Make it easy on yourself:
Have you ever been caught in a race that never ends: one in which the big prize at the end is as far out of reach as it is when you started, and the small rewards along the way that might sustain you have gotten to be scarcer and scarcer? Perhaps the big prize no longer seems enticing, or even appropriate, but you’ve been so busy you haven’t even noticed its allure fading.
Everybody experiences this at some time. Why do we keep chugging along, like an overloaded train when the steam has dissipated. Our heads are filled with fine phrases, such as “Persistence pays off” or “Success comes the day after you give up” or the short but harsh, “No excuses.” The implication is that someone who doesn’t heed these warnings somehow doesn’t have the right stuff to — well, to do what?
I think these experiences occur because we have confused a goal with the various paths to that goal, some of which become dead-ends.
I faced this when, as a dancer, I realized I couldn’t (and didn’t want to) live my entire life engaged in strenuous and increasingly painful physical activity that wasn’t bringing me the quality of life I desired. The intrinsic reward, the joy of dancing, was diminishing year by year, but the home, warm relationship, leisure, and other creative activities I wanted seemed to be getting farther and farther away.
Yes, there was grieving when I quit. But I also found that the time and energy I had put into dancing became enough time and energy for so many delightful activities I had delayed: first, ballroom dancing, then ice skating, travel and language study, music, and eventually, writing and public speaking. To my surprise, my initial goal, to use my delight and passion to move other people through my performance never went away. I had just found different roads to get there.
A student of mine once was devastated because her grades had dropped so far she believed she would never get into law school. We explored why that was so devastating; what would happen if she didn’t get into law school? She broke down and wept, “Then I can never be happy.”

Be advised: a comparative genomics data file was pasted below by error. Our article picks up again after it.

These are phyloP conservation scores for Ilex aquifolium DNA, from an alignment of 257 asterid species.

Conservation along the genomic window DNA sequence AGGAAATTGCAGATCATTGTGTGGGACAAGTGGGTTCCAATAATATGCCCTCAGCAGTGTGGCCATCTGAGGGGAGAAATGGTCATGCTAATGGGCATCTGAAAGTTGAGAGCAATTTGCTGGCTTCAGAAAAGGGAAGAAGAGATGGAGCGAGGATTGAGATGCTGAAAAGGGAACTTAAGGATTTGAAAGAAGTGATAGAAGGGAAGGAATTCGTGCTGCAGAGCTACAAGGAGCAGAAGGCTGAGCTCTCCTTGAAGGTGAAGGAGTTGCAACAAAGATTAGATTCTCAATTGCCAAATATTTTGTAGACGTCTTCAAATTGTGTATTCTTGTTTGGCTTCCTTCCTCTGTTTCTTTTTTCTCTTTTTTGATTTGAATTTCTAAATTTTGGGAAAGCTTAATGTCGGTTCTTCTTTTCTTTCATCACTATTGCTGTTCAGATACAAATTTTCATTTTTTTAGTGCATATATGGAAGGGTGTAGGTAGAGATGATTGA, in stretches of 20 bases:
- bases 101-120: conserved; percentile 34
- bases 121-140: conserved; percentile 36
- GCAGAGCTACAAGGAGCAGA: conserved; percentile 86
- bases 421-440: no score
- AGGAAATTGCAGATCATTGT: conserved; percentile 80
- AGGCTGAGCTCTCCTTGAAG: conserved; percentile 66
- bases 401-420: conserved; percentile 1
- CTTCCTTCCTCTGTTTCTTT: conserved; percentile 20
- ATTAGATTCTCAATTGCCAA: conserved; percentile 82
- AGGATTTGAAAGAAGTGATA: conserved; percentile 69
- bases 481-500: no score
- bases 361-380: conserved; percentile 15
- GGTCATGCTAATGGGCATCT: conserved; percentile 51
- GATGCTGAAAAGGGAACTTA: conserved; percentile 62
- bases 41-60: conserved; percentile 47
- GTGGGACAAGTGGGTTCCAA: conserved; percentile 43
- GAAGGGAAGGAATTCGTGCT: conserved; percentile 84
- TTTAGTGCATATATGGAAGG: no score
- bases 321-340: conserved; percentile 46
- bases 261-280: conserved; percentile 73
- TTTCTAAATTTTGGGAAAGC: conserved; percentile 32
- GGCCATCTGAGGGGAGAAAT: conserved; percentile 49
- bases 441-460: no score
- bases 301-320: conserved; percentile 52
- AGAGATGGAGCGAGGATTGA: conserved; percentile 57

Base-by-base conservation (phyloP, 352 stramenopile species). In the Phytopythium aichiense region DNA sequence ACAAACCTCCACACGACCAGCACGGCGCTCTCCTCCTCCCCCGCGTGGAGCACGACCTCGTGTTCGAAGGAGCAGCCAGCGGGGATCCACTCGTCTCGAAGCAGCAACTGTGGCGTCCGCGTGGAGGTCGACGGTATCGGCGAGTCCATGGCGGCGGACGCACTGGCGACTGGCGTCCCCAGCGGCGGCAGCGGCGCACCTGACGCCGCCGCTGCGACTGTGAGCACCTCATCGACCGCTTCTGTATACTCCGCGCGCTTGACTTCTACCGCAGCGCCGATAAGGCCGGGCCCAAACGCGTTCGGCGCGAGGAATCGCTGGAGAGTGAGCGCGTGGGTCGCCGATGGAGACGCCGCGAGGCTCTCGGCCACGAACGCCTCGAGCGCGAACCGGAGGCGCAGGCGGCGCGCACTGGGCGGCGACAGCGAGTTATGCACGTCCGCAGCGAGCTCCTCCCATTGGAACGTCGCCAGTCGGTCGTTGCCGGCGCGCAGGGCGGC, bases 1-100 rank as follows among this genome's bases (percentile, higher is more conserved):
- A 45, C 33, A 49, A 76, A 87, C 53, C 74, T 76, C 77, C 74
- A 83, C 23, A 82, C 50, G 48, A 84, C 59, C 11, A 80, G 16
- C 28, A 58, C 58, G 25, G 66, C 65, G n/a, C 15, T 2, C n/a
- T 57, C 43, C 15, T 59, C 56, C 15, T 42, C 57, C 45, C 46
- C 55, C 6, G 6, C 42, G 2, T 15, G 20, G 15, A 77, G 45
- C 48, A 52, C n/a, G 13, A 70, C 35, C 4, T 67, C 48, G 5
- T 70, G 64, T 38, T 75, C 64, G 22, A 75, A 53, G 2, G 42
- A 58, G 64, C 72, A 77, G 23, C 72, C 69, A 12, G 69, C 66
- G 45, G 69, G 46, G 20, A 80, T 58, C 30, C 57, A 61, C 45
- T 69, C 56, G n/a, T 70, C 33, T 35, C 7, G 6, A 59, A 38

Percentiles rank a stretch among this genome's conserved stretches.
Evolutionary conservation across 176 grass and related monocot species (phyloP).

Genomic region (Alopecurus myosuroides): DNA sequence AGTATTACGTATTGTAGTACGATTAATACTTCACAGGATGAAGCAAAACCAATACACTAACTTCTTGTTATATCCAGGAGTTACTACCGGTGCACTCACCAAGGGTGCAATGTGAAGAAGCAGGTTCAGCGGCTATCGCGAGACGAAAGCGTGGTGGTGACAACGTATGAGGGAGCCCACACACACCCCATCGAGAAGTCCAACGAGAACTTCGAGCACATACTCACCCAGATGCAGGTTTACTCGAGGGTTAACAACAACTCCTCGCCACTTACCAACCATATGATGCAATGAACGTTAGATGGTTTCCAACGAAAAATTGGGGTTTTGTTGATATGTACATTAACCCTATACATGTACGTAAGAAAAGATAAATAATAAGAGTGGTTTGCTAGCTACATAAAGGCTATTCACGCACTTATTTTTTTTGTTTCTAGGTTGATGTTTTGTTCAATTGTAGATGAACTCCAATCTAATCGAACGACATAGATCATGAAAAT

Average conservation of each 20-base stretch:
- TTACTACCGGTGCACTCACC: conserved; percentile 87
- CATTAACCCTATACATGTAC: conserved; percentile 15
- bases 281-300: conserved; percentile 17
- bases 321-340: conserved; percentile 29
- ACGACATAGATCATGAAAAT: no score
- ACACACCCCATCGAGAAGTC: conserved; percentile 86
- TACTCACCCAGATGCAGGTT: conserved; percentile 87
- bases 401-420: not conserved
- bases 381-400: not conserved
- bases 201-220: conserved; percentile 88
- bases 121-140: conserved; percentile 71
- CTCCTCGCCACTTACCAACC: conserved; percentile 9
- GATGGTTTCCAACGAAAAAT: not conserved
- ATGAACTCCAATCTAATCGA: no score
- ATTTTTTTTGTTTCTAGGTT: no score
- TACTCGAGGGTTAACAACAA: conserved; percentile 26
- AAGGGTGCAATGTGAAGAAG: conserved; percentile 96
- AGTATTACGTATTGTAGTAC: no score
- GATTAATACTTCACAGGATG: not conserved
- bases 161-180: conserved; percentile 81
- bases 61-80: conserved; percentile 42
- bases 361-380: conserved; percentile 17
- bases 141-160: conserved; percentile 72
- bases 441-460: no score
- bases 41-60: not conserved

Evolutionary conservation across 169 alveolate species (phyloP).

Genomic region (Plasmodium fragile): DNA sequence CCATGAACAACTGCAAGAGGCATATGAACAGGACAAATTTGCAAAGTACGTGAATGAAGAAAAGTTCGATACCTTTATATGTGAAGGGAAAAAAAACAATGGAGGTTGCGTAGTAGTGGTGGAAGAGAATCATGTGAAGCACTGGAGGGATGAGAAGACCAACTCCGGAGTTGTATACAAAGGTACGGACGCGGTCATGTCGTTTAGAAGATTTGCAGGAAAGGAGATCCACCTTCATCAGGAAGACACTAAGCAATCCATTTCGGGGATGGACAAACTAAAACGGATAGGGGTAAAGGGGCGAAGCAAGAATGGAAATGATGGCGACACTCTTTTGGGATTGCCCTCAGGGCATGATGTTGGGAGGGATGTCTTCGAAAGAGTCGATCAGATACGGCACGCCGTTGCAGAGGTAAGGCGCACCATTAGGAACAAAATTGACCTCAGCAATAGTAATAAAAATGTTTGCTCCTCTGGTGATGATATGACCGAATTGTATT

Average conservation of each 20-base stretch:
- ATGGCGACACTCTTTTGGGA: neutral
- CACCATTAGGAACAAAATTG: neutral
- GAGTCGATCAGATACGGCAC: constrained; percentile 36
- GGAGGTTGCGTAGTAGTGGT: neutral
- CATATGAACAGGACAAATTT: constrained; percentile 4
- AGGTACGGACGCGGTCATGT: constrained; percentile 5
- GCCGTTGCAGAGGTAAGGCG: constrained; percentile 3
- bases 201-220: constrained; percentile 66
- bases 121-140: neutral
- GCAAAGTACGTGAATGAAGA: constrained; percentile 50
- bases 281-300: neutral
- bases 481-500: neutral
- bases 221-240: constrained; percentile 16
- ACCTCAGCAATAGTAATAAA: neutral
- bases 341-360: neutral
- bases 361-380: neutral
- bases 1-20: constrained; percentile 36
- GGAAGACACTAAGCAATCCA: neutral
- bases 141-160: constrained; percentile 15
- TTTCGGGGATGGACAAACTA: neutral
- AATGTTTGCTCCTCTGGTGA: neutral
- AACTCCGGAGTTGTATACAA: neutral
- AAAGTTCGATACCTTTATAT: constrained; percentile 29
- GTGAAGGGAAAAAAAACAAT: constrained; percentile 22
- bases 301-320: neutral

I had to persuade her that getting a law degree wasn’t a goal; there are many reasons why people want a law degree, including (but not limited to) a desire for a high income, prestige, a stepping stone into politics, or the need to seek justice for the weaker members of society. These are goals; the law degree was the path she had selected.
In her case, the desire to fulfill her parents’ dreams for her had been fueling her ambition – until the fuel ran out. She couldn’t do it anymore. A conversation with her parents led to a switch to a career in lab science, where she happily analyzes data, freed from the need to be bold and assertive.
If you have furnished your dream in too great detail, including the pathway to the door of that dream, you may have locked yourself into a rigid pattern that not only isn’t bringing you happiness, but may even be retarding your efforts to realize your dream.
Stop beating yourself up and asking why you can’t seem to stick to the work load.
Don’t be afraid to back off and say, “This isn’t working for me.” Don’t let anyone convince you that you haven’t the “right stuff” to succeed if you won’t sacrifice your mental and physical well-being in pursuit of that goal.
Take the time to explore what your heart desires. Jettison any activities (and people) who don’t support you in that quest
Just don’t call it quitting. You’ll know you have found your true goal when the energy starts to flow, making activity irresistible. Don’t call it quitting; call it redirecting your energy.
The Confident Introvert
“What are they afraid of?” my department manager used to ask after meetings in which a number of department members sat, silent and resentful, while he was unaware that his habit of springing surprise agenda items and asking for an immediate decision was very upsetting to these talented, educated introverts. Understanding, appreciating and utilizing the skills of introversion are foreign ideas to some – even to introverts. Now you can read about it in
The Confident Introvert.
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